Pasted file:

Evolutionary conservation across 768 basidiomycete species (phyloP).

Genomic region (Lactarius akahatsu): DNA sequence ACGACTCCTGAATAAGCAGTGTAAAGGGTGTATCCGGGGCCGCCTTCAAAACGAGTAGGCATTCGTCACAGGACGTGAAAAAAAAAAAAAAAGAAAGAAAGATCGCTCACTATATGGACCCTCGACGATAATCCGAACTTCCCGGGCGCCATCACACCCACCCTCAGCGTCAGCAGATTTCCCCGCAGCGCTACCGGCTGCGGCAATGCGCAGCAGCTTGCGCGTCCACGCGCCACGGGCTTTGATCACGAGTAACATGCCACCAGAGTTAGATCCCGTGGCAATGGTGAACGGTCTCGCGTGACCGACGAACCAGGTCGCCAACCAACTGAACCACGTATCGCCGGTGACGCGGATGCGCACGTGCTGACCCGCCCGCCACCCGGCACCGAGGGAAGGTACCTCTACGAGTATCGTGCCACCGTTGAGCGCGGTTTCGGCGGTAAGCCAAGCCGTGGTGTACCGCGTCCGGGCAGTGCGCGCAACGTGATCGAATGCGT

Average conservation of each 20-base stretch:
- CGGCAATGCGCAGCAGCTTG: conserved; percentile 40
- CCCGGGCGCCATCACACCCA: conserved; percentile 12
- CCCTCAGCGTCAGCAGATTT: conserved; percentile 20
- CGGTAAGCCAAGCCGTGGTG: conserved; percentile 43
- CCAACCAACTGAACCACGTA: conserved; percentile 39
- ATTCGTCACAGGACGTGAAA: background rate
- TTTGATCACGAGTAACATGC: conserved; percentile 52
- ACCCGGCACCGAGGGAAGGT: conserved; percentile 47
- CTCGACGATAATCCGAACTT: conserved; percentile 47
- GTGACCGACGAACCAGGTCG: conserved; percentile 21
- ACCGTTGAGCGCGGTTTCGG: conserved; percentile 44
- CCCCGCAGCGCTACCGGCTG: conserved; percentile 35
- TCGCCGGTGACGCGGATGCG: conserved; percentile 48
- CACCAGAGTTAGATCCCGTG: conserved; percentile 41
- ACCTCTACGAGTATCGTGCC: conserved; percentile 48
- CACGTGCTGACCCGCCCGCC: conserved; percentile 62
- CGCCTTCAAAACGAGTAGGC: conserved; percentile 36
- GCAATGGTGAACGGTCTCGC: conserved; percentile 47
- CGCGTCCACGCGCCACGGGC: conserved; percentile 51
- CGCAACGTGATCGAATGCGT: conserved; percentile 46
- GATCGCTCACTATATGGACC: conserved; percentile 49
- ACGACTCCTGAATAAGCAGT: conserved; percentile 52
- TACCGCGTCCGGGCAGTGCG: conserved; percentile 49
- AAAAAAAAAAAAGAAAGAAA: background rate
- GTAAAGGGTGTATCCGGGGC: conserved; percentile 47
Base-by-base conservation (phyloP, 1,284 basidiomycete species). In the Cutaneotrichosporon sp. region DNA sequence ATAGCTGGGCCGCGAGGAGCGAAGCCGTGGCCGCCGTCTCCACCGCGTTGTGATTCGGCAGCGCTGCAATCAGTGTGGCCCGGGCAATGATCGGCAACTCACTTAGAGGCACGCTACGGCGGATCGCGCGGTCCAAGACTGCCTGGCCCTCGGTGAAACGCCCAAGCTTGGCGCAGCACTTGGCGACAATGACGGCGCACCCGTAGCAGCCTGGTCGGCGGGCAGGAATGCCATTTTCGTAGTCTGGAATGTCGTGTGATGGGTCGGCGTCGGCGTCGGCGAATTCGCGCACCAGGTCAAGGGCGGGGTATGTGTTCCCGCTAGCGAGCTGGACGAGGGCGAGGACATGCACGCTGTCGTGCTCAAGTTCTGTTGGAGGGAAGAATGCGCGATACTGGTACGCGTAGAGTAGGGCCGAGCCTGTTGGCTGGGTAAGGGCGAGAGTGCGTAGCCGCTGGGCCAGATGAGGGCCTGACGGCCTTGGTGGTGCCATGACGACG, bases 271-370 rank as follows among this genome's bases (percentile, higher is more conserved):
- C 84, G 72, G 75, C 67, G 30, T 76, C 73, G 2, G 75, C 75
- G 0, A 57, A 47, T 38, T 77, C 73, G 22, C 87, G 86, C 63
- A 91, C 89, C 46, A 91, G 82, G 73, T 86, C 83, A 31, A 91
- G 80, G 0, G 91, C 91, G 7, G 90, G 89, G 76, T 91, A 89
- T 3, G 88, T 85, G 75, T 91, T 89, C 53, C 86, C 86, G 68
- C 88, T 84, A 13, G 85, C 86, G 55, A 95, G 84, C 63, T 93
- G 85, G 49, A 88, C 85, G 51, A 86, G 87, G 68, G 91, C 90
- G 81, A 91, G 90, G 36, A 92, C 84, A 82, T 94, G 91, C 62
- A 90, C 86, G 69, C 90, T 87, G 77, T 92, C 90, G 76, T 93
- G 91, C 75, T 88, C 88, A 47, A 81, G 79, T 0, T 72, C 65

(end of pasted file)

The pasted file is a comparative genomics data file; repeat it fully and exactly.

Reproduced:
Evolutionary conservation across 768 basidiomycete species (phyloP).

Genomic region (Lactarius akahatsu): DNA sequence ACGACTCCTGAATAAGCAGTGTAAAGGGTGTATCCGGGGCCGCCTTCAAAACGAGTAGGCATTCGTCACAGGACGTGAAAAAAAAAAAAAAAGAAAGAAAGATCGCTCACTATATGGACCCTCGACGATAATCCGAACTTCCCGGGCGCCATCACACCCACCCTCAGCGTCAGCAGATTTCCCCGCAGCGCTACCGGCTGCGGCAATGCGCAGCAGCTTGCGCGTCCACGCGCCACGGGCTTTGATCACGAGTAACATGCCACCAGAGTTAGATCCCGTGGCAATGGTGAACGGTCTCGCGTGACCGACGAACCAGGTCGCCAACCAACTGAACCACGTATCGCCGGTGACGCGGATGCGCACGTGCTGACCCGCCCGCCACCCGGCACCGAGGGAAGGTACCTCTACGAGTATCGTGCCACCGTTGAGCGCGGTTTCGGCGGTAAGCCAAGCCGTGGTGTACCGCGTCCGGGCAGTGCGCGCAACGTGATCGAATGCGT

Average conservation of each 20-base stretch:
- CGGCAATGCGCAGCAGCTTG: conserved; percentile 40
- CCCGGGCGCCATCACACCCA: conserved; percentile 12
- CCCTCAGCGTCAGCAGATTT: conserved; percentile 20
- CGGTAAGCCAAGCCGTGGTG: conserved; percentile 43
- CCAACCAACTGAACCACGTA: conserved; percentile 39
- ATTCGTCACAGGACGTGAAA: background rate
- TTTGATCACGAGTAACATGC: conserved; percentile 52
- ACCCGGCACCGAGGGAAGGT: conserved; percentile 47
- CTCGACGATAATCCGAACTT: conserved; percentile 47
- GTGACCGACGAACCAGGTCG: conserved; percentile 21
- ACCGTTGAGCGCGGTTTCGG: conserved; percentile 44
- CCCCGCAGCGCTACCGGCTG: conserved; percentile 35
- TCGCCGGTGACGCGGATGCG: conserved; percentile 48
- CACCAGAGTTAGATCCCGTG: conserved; percentile 41
- ACCTCTACGAGTATCGTGCC: conserved; percentile 48
- CACGTGCTGACCCGCCCGCC: conserved; percentile 62
- CGCCTTCAAAACGAGTAGGC: conserved; percentile 36
- GCAATGGTGAACGGTCTCGC: conserved; percentile 47
- CGCGTCCACGCGCCACGGGC: conserved; percentile 51
- CGCAACGTGATCGAATGCGT: conserved; percentile 46
- GATCGCTCACTATATGGACC: conserved; percentile 49
- ACGACTCCTGAATAAGCAGT: conserved; percentile 52
- TACCGCGTCCGGGCAGTGCG: conserved; percentile 49
- AAAAAAAAAAAAGAAAGAAA: background rate
- GTAAAGGGTGTATCCGGGGC: conserved; percentile 47
Base-by-base conservation (phyloP, 1,284 basidiomycete species). In the Cutaneotrichosporon sp. region DNA sequence ATAGCTGGGCCGCGAGGAGCGAAGCCGTGGCCGCCGTCTCCACCGCGTTGTGATTCGGCAGCGCTGCAATCAGTGTGGCCCGGGCAATGATCGGCAACTCACTTAGAGGCACGCTACGGCGGATCGCGCGGTCCAAGACTGCCTGGCCCTCGGTGAAACGCCCAAGCTTGGCGCAGCACTTGGCGACAATGACGGCGCACCCGTAGCAGCCTGGTCGGCGGGCAGGAATGCCATTTTCGTAGTCTGGAATGTCGTGTGATGGGTCGGCGTCGGCGTCGGCGAATTCGCGCACCAGGTCAAGGGCGGGGTATGTGTTCCCGCTAGCGAGCTGGACGAGGGCGAGGACATGCACGCTGTCGTGCTCAAGTTCTGTTGGAGGGAAGAATGCGCGATACTGGTACGCGTAGAGTAGGGCCGAGCCTGTTGGCTGGGTAAGGGCGAGAGTGCGTAGCCGCTGGGCCAGATGAGGGCCTGACGGCCTTGGTGGTGCCATGACGACG, bases 271-370 rank as follows among this genome's bases (percentile, higher is more conserved):
- C 84, G 72, G 75, C 67, G 30, T 76, C 73, G 2, G 75, C 75
- G 0, A 57, A 47, T 38, T 77, C 73, G 22, C 87, G 86, C 63
- A 91, C 89, C 46, A 91, G 82, G 73, T 86, C 83, A 31, A 91
- G 80, G 0, G 91, C 91, G 7, G 90, G 89, G 76, T 91, A 89
- T 3, G 88, T 85, G 75, T 91, T 89, C 53, C 86, C 86, G 68
- C 88, T 84, A 13, G 85, C 86, G 55, A 95, G 84, C 63, T 93
- G 85, G 49, A 88, C 85, G 51, A 86, G 87, G 68, G 91, C 90
- G 81, A 91, G 90, G 36, A 92, C 84, A 82, T 94, G 91, C 62
- A 90, C 86, G 69, C 90, T 87, G 77, T 92, C 90, G 76, T 93
- G 91, C 75, T 88, C 88, A 47, A 81, G 79, T 0, T 72, C 65